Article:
The numbers pass all the requirements specified in R29 (width and stroke) and they are white. My concern is the sparkle in the white. Would this still pass inspection? I haven’t put them on yet but I want to make sure this would be okay before put it onto the fabric.
What material is it? It’s hard to tell from the picture, but I think it generally looks OK. My only concern would be the “sparkles” coming off on other people’s robots, the field, etc. But I can’t really tell if that would be an issue without looking at it in person.
A fair warning at this point in the season - if you’re adding these to existing bumpers, disassemble the bumpers before ironing them on. I had a team this season that assembled their bumpers first, and then ironed on their numbers. The heat from the iron melted the pool noodles, removing about 1/2 their width. That was a problem, and something that you would then have to fix at champs on Wednesday before passing inspection!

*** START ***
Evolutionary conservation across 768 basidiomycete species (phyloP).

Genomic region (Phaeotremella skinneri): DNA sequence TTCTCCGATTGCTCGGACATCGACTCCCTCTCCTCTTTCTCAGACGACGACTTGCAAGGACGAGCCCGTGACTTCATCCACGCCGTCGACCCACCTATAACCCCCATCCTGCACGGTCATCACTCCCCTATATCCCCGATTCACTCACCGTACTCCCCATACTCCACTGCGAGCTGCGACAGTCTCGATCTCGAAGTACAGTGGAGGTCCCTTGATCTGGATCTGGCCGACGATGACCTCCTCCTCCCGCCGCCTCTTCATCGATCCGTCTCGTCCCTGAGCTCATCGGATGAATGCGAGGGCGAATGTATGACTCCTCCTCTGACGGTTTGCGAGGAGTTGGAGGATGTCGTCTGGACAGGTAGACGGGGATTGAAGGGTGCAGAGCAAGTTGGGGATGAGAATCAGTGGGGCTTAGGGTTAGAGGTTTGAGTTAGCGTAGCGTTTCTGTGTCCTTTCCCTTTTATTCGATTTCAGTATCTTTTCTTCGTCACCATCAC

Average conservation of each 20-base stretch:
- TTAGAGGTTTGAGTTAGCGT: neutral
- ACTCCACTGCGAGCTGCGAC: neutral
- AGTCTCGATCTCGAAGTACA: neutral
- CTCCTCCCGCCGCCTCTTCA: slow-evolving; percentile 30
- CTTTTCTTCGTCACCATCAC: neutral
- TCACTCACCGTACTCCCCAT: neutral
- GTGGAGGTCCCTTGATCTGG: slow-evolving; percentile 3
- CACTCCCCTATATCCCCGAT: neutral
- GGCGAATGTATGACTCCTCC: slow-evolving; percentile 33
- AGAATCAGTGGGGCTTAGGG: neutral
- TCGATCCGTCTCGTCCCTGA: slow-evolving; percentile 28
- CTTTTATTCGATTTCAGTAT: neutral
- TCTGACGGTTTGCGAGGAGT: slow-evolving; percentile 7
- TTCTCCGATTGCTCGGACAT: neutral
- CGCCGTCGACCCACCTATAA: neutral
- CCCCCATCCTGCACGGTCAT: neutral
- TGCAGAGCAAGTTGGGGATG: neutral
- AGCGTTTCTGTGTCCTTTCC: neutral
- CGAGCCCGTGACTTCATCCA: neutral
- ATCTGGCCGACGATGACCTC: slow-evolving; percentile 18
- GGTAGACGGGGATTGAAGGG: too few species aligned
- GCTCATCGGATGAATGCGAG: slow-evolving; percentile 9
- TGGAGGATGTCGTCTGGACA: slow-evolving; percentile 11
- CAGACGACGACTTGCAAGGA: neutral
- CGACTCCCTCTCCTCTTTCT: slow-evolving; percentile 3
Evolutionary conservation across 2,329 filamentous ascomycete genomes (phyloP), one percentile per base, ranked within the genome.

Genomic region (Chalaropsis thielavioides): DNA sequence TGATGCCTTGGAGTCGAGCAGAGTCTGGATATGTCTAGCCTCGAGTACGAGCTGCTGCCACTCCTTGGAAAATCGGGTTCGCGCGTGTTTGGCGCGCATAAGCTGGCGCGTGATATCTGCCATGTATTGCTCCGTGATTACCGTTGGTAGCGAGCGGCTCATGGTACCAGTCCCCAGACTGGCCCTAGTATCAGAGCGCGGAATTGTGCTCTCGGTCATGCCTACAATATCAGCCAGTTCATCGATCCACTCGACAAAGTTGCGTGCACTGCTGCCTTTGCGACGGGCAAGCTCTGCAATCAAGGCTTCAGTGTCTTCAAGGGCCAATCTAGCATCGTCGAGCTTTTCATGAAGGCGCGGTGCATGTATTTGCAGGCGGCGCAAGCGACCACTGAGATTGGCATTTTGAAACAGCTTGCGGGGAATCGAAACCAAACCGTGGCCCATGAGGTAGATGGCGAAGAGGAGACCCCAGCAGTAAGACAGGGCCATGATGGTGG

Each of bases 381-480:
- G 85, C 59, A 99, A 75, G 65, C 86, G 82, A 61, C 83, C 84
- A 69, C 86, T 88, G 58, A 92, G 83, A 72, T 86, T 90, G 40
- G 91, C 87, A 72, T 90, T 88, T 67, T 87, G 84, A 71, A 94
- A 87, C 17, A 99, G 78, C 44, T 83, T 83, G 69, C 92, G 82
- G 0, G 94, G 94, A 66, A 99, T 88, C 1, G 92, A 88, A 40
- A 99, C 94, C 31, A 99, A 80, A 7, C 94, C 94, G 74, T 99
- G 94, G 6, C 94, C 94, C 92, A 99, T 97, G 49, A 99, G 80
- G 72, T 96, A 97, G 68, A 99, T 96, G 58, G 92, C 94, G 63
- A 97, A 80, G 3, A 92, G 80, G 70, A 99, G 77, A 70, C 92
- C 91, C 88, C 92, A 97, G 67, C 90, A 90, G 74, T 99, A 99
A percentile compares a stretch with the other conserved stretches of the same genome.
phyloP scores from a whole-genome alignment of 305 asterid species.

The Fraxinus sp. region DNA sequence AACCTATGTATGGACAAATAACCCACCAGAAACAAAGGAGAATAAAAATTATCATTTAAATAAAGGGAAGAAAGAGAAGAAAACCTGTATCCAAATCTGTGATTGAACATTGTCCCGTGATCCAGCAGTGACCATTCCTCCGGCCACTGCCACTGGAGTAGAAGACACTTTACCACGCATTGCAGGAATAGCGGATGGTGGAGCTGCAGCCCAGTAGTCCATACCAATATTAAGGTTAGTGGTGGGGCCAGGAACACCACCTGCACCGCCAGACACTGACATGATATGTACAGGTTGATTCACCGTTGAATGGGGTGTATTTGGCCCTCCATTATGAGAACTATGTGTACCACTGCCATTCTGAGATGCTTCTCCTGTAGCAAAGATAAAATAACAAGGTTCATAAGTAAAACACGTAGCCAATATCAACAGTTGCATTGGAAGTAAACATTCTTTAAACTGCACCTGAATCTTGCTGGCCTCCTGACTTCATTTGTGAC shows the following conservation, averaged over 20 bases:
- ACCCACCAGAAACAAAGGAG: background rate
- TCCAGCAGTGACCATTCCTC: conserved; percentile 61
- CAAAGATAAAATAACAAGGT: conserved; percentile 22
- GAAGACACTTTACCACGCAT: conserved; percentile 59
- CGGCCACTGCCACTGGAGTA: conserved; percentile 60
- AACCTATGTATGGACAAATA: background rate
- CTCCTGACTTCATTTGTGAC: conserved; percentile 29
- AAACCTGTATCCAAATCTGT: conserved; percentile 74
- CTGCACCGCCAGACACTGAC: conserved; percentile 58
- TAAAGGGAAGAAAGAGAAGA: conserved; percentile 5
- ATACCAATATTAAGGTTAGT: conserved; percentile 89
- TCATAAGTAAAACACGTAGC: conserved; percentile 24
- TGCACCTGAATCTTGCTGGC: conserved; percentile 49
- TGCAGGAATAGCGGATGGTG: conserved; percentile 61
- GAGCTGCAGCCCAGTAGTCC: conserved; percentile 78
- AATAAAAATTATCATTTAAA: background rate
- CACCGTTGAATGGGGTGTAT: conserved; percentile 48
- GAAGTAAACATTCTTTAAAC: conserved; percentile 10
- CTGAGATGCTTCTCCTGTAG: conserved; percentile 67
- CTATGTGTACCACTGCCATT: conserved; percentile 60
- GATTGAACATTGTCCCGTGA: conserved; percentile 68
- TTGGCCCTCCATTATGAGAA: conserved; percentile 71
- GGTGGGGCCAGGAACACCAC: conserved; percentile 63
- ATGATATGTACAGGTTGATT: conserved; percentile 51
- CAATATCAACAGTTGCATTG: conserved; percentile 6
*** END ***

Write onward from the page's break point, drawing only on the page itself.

The material is “iron on transfer paper” according to the store’s website. I’ve been carrying the numbers around and the sparkles haven’t come off so I don’t think that would be an issue.
I’ve already stripped the old bumpers of the old fabric. I’ve heard stories like that of teams ironing numbers on once the fabric is assembled and it doesn’t sound fun. I have brand new stitched fabric that is ready to have the numbers ironed on. Once they’re on then I will put them on the frame.
Ok…ok…now I HAVE to ask. I almost bought glow in the dark white instead this year. Realized my mistake just before I paid and got the regular one instead. But a few kids were disappointed when I told them. I was afraid they might not be legal. (Even though you really can’t tell the difference by looking) The kids just thought it would be fun when they put it in the trailer and the numbers glowed. So does this mean they would be legal?
There’s nothing in the robot rules prohibiting the use of glow-in-the-dark material. So long as in the state normally experienced at events (and inspection) they appear white and in compliance with the rules I can’t think of any reason to prohibit them.
Think about it another way; from the inspector’s perspective is there anything about the material that would fail to pass inspection if they didn’t glow in the dark? I can’t think of anything.